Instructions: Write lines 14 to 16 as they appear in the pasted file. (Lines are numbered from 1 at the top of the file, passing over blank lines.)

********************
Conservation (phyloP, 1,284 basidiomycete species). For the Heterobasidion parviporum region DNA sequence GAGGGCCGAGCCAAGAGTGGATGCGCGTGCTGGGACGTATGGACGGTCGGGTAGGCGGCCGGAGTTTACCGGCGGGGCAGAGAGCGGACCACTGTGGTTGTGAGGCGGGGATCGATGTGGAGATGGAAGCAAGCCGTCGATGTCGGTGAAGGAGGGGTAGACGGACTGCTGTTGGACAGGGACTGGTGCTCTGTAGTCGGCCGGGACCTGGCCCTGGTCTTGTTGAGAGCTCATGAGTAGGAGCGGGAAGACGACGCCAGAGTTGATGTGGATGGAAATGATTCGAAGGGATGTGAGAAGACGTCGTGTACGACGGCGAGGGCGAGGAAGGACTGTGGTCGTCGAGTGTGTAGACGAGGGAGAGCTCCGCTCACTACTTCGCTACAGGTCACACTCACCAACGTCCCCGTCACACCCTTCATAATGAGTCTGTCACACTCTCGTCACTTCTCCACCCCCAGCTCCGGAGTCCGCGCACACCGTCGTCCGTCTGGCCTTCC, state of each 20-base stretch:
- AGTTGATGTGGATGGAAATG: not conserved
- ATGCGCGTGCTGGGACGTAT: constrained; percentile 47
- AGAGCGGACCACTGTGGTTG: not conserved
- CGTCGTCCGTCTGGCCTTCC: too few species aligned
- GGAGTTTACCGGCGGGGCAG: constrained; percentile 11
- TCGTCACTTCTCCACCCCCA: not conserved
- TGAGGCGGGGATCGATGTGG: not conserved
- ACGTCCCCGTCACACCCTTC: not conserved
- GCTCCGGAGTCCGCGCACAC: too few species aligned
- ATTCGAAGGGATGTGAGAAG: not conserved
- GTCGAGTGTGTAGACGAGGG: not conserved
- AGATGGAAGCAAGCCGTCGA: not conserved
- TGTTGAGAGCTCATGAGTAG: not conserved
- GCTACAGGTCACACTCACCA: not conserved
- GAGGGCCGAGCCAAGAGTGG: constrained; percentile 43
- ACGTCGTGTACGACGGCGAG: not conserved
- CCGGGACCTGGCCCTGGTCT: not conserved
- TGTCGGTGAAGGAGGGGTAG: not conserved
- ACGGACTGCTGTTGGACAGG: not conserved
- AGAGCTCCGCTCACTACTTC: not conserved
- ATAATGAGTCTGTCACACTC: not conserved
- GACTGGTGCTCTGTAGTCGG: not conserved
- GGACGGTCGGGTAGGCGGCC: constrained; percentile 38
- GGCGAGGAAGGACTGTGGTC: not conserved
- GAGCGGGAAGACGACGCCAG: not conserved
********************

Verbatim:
- TGTTGAGAGCTCATGAGTAG: not conserved
- GCTACAGGTCACACTCACCA: not conserved
- GAGGGCCGAGCCAAGAGTGG: constrained; percentile 43